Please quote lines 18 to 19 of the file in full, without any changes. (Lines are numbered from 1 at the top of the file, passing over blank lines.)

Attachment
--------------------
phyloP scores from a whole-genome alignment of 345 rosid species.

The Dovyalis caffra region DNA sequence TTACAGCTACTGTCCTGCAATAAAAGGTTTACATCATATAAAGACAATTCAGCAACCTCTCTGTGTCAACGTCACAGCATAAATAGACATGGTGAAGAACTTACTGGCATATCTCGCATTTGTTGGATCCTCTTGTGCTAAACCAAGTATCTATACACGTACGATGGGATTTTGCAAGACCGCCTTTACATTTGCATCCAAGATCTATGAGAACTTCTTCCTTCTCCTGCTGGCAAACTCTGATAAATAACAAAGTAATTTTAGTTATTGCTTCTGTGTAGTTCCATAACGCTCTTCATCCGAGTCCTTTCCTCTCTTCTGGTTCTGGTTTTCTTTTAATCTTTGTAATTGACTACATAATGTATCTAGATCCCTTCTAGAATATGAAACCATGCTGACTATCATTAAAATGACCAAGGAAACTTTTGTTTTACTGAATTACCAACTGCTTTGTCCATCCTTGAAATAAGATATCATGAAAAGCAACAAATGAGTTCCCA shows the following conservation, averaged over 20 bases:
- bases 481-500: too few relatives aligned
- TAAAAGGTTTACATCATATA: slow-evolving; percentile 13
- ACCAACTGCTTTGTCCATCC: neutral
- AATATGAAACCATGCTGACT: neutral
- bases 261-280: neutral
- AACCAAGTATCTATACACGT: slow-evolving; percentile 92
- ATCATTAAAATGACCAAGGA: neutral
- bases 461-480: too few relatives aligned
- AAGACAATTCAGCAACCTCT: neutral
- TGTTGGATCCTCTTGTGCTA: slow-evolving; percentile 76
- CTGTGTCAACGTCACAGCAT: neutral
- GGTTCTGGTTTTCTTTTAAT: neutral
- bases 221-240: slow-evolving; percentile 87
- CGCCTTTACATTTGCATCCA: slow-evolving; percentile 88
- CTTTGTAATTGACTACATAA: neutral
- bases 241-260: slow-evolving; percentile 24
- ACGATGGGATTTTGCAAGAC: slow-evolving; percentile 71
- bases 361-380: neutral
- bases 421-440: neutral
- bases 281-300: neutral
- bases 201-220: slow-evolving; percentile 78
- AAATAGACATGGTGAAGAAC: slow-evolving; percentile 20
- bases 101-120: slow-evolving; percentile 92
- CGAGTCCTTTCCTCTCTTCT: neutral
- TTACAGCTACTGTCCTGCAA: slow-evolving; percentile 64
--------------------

- bases 241-260: slow-evolving; percentile 24
- ACGATGGGATTTTGCAAGAC: slow-evolving; percentile 71